Toxin: The toxins in foxglove, rhododendron and oleander are cardenolides. Cardenolides are also refered to as cardiac glycosides. Several dozen cardenolides have been isolated from these plants; including digoxin, digitoxin, gitoxigen, and oleandrin. The chemicals associated with toxicity in Japanese yew are taxane derivatives. Taxine A and taxine B are of greatest toxicological concern, although small amounts of taxol may also be present.
Toxicity: The cardenolides interfere with sodium-potassium ATPase activity which allows a buildup of intracellular calcium in heart cells. Adverse cardiac conduction problems develop, ultimately leadering to death. Concentrations of up to 480 micrograms of cardenolide per kilogram dry weight have been identified in the seed. Japanese yew toxicity in livestock has been reported after ingestion of 0.05 to 0.7 grams of fresh or dried leaves per kilogram body weight. About 0.1% body weight of leaves may be lethal to a mature horse.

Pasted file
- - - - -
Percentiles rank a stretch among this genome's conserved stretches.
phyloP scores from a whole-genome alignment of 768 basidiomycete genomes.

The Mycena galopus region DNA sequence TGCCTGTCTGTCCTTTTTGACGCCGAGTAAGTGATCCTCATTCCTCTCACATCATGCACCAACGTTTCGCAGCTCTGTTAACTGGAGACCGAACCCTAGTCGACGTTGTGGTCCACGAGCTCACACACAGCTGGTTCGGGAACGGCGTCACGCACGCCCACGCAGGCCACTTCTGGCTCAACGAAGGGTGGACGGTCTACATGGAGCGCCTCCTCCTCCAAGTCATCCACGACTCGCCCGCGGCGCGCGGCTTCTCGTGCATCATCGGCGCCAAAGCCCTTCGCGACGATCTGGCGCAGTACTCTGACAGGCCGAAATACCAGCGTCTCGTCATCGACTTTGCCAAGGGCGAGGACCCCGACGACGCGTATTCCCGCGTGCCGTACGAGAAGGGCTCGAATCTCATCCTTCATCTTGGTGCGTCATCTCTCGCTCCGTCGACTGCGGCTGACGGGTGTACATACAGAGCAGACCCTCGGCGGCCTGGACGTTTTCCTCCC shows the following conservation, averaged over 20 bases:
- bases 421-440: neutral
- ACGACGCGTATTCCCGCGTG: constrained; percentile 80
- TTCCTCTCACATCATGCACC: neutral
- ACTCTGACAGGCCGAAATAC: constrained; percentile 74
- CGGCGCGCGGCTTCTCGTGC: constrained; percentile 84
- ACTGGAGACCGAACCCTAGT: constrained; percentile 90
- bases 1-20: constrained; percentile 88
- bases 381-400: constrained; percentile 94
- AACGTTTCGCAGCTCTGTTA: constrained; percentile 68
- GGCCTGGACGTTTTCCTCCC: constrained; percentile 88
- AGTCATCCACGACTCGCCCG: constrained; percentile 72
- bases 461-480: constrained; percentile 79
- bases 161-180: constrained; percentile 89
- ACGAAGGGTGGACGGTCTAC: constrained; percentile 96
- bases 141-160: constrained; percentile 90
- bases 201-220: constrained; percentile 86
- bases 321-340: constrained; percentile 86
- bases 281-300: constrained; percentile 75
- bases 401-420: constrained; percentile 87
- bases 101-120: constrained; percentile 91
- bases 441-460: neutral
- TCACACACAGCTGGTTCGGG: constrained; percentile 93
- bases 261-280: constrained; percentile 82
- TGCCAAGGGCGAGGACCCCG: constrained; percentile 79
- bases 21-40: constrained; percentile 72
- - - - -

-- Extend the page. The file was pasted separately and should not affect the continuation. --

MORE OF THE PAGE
When toxic: Cardenolide concentrations are usually highest in the fruit, flowers, and immature leaves. The mature leaves of flowering plants normally have lower cardenolide concentrations. The palatability of the cardiac glycoside plants is low, so toxicosis most commonly occurs when other forage is scarce or the plants are baled in hay. Exceptions have occurred after a frost or when trimmed or prunned leaves were made available to animals.